"I wasn't self conscious," Hunter said. "I think it helped. I had people slow down behind me. It's just a caution sign. It's definitely safer to have those, I think."
His brother, Tate, said he also feels happy to have it on the vehicle while he is learning. When they drive without the sticker, he's noticed the drivers around him behave differently.
"People get annoyed way easier if I don't have the sticker on," Tate said. "They don't give as much space. They're right on my tail."
With the sticker, he noticed more patience and fewer signs of disapproval.
"I like it. They don't give me the finger at all," Tate said.
At the very least, the stickers give parents a peace of mind.
"I feel like drivers are more patient," Norman said. "If I could drive with it myself I would. We have family in Iowa so we drive down there. We like to have them try and drive on the interstate. It's really a 90-degree difference. I think it gives them more room to learn without people right on his tail. I think for young drivers that can really stress them out."
Lindquist said in France, student drivers are required to have a large "A" on their vehicle identifying them as an apprentice driver. It's something she wouldn't mind seeing at home.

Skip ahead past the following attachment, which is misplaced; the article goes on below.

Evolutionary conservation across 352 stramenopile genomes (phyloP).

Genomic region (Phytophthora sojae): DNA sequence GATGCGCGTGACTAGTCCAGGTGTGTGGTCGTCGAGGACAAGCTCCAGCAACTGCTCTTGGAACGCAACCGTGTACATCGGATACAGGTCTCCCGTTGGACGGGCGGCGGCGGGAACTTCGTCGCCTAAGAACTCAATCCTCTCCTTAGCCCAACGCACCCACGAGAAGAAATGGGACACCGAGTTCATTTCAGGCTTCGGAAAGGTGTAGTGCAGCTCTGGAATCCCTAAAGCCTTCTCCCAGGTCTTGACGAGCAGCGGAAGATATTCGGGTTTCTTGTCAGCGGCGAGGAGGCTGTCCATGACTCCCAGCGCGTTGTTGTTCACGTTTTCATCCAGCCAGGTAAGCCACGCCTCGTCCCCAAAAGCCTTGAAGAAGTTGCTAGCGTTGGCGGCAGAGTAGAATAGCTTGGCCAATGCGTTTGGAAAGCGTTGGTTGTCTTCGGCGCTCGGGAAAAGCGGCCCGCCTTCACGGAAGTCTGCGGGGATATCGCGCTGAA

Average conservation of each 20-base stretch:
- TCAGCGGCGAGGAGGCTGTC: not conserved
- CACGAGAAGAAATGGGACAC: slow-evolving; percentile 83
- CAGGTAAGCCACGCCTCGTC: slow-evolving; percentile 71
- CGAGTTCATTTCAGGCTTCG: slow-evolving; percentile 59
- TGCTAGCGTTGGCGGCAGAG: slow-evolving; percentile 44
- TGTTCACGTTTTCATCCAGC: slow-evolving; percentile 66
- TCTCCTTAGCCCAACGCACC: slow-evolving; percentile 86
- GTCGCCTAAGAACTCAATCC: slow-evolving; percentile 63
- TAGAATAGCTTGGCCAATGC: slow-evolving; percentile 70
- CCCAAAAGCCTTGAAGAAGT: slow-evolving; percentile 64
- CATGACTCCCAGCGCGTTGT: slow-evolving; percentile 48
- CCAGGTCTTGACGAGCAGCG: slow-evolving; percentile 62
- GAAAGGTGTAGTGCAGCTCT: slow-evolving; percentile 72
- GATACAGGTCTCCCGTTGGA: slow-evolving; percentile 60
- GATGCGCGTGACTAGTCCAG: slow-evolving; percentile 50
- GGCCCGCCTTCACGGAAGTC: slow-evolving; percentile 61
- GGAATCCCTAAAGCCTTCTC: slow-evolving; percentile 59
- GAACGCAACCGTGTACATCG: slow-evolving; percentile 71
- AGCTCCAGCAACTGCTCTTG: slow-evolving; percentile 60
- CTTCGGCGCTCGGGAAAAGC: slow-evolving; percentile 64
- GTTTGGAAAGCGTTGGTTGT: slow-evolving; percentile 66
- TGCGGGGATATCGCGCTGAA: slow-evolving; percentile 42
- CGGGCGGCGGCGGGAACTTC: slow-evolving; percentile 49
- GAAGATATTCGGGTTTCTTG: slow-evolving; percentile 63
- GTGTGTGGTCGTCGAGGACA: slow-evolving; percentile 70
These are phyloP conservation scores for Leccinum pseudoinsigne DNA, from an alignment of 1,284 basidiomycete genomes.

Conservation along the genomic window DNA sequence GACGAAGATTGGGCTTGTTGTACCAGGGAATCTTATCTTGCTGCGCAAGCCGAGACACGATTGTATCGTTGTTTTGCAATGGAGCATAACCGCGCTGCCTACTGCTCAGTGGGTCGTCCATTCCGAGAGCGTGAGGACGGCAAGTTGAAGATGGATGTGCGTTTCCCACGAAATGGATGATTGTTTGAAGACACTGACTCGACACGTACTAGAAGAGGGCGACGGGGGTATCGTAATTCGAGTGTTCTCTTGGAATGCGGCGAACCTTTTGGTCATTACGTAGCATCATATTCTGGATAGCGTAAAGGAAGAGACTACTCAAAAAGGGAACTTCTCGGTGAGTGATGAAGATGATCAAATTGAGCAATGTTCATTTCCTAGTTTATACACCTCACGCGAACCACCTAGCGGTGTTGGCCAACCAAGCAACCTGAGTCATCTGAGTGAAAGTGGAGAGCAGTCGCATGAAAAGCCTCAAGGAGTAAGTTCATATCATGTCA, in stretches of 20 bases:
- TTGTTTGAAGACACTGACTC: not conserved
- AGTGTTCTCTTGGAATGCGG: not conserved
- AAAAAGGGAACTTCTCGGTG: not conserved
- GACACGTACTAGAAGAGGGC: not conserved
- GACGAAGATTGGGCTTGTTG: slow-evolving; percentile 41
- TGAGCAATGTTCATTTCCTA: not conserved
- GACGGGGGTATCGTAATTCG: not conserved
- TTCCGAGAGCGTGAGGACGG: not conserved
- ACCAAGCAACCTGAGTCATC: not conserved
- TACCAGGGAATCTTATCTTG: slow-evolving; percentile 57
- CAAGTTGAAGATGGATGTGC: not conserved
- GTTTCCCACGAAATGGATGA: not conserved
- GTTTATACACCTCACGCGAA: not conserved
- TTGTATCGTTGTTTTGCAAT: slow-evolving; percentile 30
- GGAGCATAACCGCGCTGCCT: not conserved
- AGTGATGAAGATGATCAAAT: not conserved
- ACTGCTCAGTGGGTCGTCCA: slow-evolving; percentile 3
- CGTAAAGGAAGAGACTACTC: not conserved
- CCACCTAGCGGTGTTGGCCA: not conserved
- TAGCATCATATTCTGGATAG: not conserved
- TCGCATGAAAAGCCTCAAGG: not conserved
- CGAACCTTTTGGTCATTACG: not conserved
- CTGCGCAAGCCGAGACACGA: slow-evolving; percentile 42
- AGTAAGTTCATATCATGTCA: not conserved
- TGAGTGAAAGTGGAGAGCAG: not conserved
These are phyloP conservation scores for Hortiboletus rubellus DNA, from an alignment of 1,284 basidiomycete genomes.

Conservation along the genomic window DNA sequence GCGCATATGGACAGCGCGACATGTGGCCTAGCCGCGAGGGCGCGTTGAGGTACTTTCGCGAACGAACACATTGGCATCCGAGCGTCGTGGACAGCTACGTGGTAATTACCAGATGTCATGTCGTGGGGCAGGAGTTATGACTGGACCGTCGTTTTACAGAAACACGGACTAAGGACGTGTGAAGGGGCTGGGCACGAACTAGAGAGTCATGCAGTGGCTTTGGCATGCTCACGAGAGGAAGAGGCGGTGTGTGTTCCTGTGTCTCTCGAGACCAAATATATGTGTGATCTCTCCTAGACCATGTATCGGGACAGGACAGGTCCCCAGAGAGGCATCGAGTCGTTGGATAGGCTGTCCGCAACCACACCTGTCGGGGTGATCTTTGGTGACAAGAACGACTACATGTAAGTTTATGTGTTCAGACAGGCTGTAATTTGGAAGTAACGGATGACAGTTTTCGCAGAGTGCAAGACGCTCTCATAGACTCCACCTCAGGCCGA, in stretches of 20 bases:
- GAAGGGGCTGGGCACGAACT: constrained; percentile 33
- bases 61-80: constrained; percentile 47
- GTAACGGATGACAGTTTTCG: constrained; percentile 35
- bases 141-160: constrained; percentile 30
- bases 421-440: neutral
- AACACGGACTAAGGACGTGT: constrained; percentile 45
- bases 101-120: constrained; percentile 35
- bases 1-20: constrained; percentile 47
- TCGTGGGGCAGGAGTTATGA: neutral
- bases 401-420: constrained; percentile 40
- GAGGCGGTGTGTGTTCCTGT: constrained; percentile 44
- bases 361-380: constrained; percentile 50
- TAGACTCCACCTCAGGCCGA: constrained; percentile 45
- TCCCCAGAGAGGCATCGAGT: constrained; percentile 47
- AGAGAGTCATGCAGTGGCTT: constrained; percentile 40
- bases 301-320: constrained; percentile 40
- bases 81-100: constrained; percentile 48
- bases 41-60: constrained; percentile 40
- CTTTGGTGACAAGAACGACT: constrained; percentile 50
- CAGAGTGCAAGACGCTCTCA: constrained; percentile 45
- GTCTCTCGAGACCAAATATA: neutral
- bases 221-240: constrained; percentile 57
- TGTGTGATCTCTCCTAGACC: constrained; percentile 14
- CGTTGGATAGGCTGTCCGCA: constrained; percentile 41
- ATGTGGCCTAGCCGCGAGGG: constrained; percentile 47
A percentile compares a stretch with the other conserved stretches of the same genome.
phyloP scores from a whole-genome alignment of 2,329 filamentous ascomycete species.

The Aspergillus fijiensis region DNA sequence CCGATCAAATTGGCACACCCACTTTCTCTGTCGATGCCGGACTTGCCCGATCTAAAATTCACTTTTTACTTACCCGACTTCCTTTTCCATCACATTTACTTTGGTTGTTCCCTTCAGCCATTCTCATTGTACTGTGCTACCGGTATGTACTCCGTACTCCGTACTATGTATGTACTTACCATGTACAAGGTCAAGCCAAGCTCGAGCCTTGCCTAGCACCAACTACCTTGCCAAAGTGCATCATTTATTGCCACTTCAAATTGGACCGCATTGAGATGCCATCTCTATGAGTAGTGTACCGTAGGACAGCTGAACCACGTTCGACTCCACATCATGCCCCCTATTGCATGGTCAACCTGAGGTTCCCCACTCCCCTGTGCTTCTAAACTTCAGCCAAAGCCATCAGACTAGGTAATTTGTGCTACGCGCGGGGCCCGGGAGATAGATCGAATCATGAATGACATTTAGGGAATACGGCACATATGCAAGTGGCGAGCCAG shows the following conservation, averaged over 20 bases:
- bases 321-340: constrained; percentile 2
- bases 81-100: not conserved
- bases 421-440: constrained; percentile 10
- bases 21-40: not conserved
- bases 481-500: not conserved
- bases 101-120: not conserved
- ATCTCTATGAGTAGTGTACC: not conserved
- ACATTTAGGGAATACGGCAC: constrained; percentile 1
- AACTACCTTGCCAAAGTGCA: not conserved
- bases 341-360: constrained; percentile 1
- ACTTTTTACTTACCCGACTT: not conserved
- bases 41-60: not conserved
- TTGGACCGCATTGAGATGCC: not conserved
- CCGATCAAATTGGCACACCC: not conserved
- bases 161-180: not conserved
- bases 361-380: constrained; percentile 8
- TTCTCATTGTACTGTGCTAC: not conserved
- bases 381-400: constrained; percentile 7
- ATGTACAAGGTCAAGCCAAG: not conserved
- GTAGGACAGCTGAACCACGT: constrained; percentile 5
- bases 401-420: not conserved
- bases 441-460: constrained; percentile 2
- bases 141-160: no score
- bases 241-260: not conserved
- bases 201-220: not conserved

"When I was in France I was there with a host brother and sister," Lindquist said. "My host sister was in the middle of doing driver's education stuff. We were talking about that sticker. As soon as they get their license they actually have to have that sticker for three years, and that makes so much sense to me. People are more careful around them, more compassionate as to why they're making mistakes or going a little slower."
Norman would like all student drivers to receive one automatically.
"I'd like to see them given out at driver's ed," she said. "They aren't crazy expensive. I think it would be a nice thing to have on cars."
Mike Lupella, Pine River-Backus driver's education instructor for five years, was the instructor for Norman's and Lindquist's children. He feels like the student driver sticker on his own instructional vehicle makes nearby motorists drive more carefully and show better driving habits around him.
"I hope that sticker on a parent's car would do the same thing," Lupella said. "Give people a little more follow distance with a little more patience. And if they were planning on making a driving error, they might second guess that and try to demonstrate good driving skills in front of the student driver."
Lupella said one of his instructional methods is to point out driving errors and ask his students to identify what went wrong.
"You don't want to be that part of the driving lesson," Lupella said.
As for legality, there is at least one thing to be cautious about.
Grabow said, "If you do place a sign or decal on the vehicle, make sure that it is not in a windshield or window as that would be an equipment violation and safety issue."
Travis Grimler is a staff writer for the Pineandlakes Echo Journal weekly newspaper in Pequot Lakes/Pine River. He may be reached at 218-855-5853 or firstname.lastname@example.org.